47) What is/are the source(s) to which an interpreter should refer in determining the meanings of the U.S. Constitution’s words and phrases?

48) Reconstructionists (i.e., liberals/activists) argue that America must have a “living Constitution, not one chained to a dead past.” What does this mean? Do you agree? Why or why not?

49) What is the relationship between “precedent” and the Constitution?

50) Is the “separation of religion and law/politics” possible? Defend your answer.

51) When do you believe that human life begins? Would this belief affect your judgment in court cases where a legislative body has specifically defined the term “human life,” and you personally agree or disagree with the definition?

52) Are the courts limited by the Constitution to the same degree and/or in the same way as the other two branches of the national government?

53) Do the Constitution’s words have a fixed meaning? Please explain your answer.

54) What do you consider to be three legitimate reasons for impeaching, convicting, and removing a federal judge from the bench?

55) How do you prioritize the constitutional guarantees of “life, liberty, and law”?

56) Can/should Congress do anything about situations in which strong evidence indicates that judges have violated the rule of precedent?

57) What is/are the ultimate purpose(s) of the Constitution?

58) Is the three-tiered test applied by the Court in Equal Protection cases constitutional and usable? Why or why not? Are there other tests/standards that the Court could use in Equal Protection cases?

59) What role do the other branches of the national government have in interpreting the Constitution?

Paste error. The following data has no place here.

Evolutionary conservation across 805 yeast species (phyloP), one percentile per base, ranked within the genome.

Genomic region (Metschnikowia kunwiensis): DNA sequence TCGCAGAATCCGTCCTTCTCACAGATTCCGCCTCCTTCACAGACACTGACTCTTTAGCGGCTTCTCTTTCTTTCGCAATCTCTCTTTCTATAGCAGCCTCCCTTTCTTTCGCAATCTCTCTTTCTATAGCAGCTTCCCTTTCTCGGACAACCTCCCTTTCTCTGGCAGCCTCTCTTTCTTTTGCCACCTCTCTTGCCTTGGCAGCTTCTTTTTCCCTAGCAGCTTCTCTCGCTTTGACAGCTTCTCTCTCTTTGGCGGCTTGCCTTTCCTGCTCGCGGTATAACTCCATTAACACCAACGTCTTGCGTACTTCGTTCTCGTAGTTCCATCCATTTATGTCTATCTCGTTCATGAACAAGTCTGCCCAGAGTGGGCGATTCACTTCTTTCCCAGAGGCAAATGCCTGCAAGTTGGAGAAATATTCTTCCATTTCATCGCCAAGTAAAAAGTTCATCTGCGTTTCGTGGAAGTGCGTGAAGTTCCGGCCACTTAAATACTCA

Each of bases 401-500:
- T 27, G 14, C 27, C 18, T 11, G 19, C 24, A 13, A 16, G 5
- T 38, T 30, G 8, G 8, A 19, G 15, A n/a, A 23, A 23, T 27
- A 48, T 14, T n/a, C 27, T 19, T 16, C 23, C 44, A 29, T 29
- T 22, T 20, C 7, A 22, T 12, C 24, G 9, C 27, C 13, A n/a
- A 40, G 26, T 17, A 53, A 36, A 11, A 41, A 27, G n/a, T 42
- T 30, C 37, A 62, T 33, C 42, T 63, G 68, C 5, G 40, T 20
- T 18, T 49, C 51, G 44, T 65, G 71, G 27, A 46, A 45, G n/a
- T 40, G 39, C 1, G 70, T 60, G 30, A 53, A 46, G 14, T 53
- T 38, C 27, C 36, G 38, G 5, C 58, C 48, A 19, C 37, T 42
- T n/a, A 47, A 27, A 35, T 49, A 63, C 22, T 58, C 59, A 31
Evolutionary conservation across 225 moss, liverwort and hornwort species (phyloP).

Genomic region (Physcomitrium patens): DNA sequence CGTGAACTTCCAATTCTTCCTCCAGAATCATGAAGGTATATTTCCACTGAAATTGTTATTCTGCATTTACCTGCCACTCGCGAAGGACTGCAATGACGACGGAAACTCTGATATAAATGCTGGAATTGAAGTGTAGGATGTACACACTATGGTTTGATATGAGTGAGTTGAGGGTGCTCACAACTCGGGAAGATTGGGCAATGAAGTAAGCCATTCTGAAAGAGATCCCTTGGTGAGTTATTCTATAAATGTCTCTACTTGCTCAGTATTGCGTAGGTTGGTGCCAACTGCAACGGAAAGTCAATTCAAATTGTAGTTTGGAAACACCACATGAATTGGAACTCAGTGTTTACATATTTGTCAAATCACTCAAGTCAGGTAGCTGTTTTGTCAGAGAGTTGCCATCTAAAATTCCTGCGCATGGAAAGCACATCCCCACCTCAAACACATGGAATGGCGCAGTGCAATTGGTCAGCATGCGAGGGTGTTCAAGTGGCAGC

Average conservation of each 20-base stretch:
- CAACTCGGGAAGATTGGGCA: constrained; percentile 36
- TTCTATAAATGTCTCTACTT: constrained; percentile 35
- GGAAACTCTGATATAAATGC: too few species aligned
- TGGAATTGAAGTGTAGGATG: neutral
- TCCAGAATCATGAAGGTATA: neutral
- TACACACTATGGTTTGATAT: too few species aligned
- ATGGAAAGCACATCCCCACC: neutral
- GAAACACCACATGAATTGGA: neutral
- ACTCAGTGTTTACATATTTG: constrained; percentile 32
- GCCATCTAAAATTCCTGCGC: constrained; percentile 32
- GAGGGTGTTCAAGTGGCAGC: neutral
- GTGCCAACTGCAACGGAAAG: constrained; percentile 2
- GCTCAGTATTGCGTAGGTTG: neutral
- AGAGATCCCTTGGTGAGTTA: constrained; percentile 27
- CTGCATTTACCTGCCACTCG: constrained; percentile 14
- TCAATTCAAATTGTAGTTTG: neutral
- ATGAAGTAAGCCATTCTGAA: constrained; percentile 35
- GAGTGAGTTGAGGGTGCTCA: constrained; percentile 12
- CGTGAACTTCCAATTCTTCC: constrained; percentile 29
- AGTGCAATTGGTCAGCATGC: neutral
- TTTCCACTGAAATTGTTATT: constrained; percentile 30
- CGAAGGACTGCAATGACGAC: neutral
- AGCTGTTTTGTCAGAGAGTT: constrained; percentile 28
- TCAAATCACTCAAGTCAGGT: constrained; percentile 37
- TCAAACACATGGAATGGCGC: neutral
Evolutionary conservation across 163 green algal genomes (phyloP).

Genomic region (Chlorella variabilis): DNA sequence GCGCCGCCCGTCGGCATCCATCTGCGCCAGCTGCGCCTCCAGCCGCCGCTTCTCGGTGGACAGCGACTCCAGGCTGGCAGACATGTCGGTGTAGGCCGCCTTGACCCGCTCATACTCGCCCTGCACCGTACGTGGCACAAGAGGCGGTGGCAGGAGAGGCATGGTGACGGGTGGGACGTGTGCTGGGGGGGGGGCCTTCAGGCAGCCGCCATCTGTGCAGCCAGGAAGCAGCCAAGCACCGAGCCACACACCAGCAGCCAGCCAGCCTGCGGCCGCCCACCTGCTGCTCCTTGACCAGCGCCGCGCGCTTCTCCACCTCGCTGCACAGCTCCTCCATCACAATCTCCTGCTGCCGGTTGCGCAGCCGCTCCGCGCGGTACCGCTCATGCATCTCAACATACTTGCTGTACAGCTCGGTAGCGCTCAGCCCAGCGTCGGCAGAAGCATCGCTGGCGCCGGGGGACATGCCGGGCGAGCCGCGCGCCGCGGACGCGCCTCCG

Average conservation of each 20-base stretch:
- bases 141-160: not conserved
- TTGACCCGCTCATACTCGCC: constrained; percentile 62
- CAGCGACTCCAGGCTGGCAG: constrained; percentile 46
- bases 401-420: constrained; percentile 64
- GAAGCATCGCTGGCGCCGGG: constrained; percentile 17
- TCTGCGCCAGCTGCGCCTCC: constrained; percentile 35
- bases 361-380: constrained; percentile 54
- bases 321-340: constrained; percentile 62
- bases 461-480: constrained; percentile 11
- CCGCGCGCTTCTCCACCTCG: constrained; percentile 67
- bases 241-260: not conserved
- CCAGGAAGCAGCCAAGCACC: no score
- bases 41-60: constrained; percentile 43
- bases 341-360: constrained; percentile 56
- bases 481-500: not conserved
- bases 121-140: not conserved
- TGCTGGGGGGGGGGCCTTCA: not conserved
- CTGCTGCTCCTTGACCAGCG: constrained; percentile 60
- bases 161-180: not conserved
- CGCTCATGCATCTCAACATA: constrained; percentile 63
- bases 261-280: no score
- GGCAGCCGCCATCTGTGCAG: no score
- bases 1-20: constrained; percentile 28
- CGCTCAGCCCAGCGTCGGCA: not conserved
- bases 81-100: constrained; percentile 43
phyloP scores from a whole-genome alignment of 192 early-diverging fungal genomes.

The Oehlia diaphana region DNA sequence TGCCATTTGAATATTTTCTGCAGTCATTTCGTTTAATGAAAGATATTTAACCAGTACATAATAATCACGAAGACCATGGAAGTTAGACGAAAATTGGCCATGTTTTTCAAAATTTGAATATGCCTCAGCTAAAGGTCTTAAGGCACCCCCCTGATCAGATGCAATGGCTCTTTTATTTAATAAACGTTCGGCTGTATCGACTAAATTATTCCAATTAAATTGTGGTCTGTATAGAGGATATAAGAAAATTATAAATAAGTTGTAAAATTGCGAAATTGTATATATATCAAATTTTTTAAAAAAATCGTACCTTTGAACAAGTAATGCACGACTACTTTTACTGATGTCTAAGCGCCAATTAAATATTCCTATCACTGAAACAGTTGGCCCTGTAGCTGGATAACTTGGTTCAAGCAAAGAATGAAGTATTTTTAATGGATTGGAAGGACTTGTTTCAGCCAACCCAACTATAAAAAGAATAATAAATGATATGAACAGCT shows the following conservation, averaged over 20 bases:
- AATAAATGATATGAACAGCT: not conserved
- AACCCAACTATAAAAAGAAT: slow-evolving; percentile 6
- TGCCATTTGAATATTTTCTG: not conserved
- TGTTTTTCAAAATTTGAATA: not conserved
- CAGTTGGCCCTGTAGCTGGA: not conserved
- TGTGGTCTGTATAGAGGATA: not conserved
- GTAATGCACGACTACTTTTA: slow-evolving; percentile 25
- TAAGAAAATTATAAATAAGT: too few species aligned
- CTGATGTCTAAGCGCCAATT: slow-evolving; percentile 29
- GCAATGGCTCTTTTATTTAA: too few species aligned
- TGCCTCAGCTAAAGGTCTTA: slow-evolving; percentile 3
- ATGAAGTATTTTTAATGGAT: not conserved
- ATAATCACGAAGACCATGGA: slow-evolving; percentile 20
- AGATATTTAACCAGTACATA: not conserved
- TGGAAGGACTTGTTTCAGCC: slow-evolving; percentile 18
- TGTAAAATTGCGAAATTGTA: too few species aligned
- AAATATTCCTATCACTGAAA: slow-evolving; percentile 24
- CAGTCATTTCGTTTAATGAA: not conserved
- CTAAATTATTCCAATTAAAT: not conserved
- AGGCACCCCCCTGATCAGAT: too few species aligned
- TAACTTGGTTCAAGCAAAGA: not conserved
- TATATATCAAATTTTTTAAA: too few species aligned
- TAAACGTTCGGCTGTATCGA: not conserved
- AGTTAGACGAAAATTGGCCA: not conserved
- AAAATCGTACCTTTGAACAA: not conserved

60) Please define “judicial restraint” and “judicial activism.” How do these terms relate to the Constitution?

61) Define “person” as used in the Fifth and Fourteenth Amendments. Defend your definitions. Does the word “person” as used in the 14th Amendment include the unborn?

62) Do you believe that the Supreme Court has ever exceeded its constitutional authority? Has it exceeded its constitutional authority in the past seven decades? Please explain your answers.

63) What is the relationship of the U. S. Constitution to U.S. Supreme Court decisions?

64) Should constitutional protections for life and liberty ever be based on vacillating standards such as the “viability” standard? If so, under what circumstances?

65) How much power, if any, does the Congress have to regulate the courts?

66) What is/are the standard(s) for over-ruling precedent?

67) Please define in detail the concept of “justice” as used in the Constitution. From what source(s) do you derive your answer?

68) Which types of classification schemes (e.g., race, gender, etc.) in laws are the most suspect? Which are the least suspect?

69) Is it possible to separate “legislation” and “morality”?

70) Please define in detail the concept of “liberty” as used in the Constitution. From what source(s) do you derive your answer? Are there any limits to the Constitution’s “liberty” guarantees? If so, what?

71) Please define in detail the concept of “equal protection of the laws” as used in the Constitution. From what source(s) do you derive your answer?

72) Is the “Lemon three-prong test” a constitutional and useful standard for the Court to employ in Establishment Clause cases? Why or why not? Are there other standards/tests that the Court could/should apply in adjudicating Establishment Clause claims?